He would set priorities, aim his laser attention on them, and filter out distractions. If something engaged him—the user interface for the original Macintosh, the design of the iPod and iPhone, getting music companies into the iTunes Store—he was relentless. But if he did not want to deal with something—a legal annoyance, a business issue, his cancer diagnosis, a family tug—he would resolutely ignore it.
That focus allowed him to say no. He got Apple back on track by cutting all except a few core products. He made devices simpler by eliminating buttons, software simpler by eliminating features, and interfaces simpler by eliminating options.
He attributed his ability to focus and his love of simplicity to his Zen training. It honed his appreciation for intuition, showed him how to filter out anything that was distracting or unnecessary, and nurtured in him an aesthetic based on minimalism. Unfortunately his Zen training never quite produced in him a Zen-like calm or inner serenity, and that too is part of his legacy. He was often tightly coiled and impatient, traits he made no effort to hide.
Most people have a regulator between their mind and mouth that modulates their brutish sentiments and spikiest impulses. Not Jobs. He made a point of being brutally honest. This made him charismatic and inspiring, yet also, to use the technical term, an asshole at times.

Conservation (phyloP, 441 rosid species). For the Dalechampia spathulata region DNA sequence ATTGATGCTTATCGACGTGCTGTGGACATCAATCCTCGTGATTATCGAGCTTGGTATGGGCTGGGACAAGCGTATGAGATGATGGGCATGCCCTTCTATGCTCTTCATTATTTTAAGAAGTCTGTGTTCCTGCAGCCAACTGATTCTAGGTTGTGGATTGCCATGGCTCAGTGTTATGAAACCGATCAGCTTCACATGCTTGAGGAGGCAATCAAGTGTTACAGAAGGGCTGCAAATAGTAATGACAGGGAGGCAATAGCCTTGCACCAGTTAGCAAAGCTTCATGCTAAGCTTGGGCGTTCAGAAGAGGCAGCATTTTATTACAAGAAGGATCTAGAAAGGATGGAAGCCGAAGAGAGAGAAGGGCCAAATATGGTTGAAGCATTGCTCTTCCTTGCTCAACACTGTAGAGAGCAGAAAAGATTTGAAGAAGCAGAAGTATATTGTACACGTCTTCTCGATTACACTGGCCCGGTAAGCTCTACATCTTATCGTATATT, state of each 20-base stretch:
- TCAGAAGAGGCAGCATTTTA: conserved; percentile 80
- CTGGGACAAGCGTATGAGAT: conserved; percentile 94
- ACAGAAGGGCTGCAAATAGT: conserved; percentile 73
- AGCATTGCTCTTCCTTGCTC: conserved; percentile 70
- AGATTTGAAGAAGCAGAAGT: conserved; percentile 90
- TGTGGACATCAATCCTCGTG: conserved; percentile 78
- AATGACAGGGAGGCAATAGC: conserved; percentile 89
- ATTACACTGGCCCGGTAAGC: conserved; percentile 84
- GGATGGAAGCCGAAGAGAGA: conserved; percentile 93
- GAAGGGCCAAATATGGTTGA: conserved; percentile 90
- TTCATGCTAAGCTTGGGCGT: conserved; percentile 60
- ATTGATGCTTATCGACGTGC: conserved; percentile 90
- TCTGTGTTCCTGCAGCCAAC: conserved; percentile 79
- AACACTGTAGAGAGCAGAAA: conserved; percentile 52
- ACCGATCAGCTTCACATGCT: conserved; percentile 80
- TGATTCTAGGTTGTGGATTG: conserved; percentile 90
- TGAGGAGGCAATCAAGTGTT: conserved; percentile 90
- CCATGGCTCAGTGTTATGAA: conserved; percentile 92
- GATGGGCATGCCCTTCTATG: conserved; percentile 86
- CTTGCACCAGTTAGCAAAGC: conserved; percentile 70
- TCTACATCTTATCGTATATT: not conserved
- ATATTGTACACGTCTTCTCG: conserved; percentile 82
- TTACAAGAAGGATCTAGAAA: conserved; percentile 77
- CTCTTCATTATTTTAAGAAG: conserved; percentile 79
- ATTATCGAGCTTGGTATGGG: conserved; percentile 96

Jobs claimed it was the former. But I think he actually could have controlled himself, if he had wanted. When he hurt people, it was not because he was lacking in emotional awareness. Quite the contrary: He could size people up, understand their inner thoughts, and know how to relate to them, cajole them, or hurt them at will.
The nasty edge to his personality was not necessary.
It hindered him more than it helped him. But it did, at times, serve a purpose. Polite and velvety leaders, who take care to avoid bruising others, are generally not as effective at forcing change. Dozens of the colleagues whom Jobs most abused ended their litany of horror stories by saying that he got them to do things they never dreamed possible. He designed the Mac after appreciating the power of graphical interfaces in a way that Xerox was unable to do, and he created the iPod after grasping the joy of having a thousand songs in your pocket in a way that Sony, which had all the assets and heritage, never could accomplish.
Some leaders push innovations by being good at the big picture. Others do so by mastering details.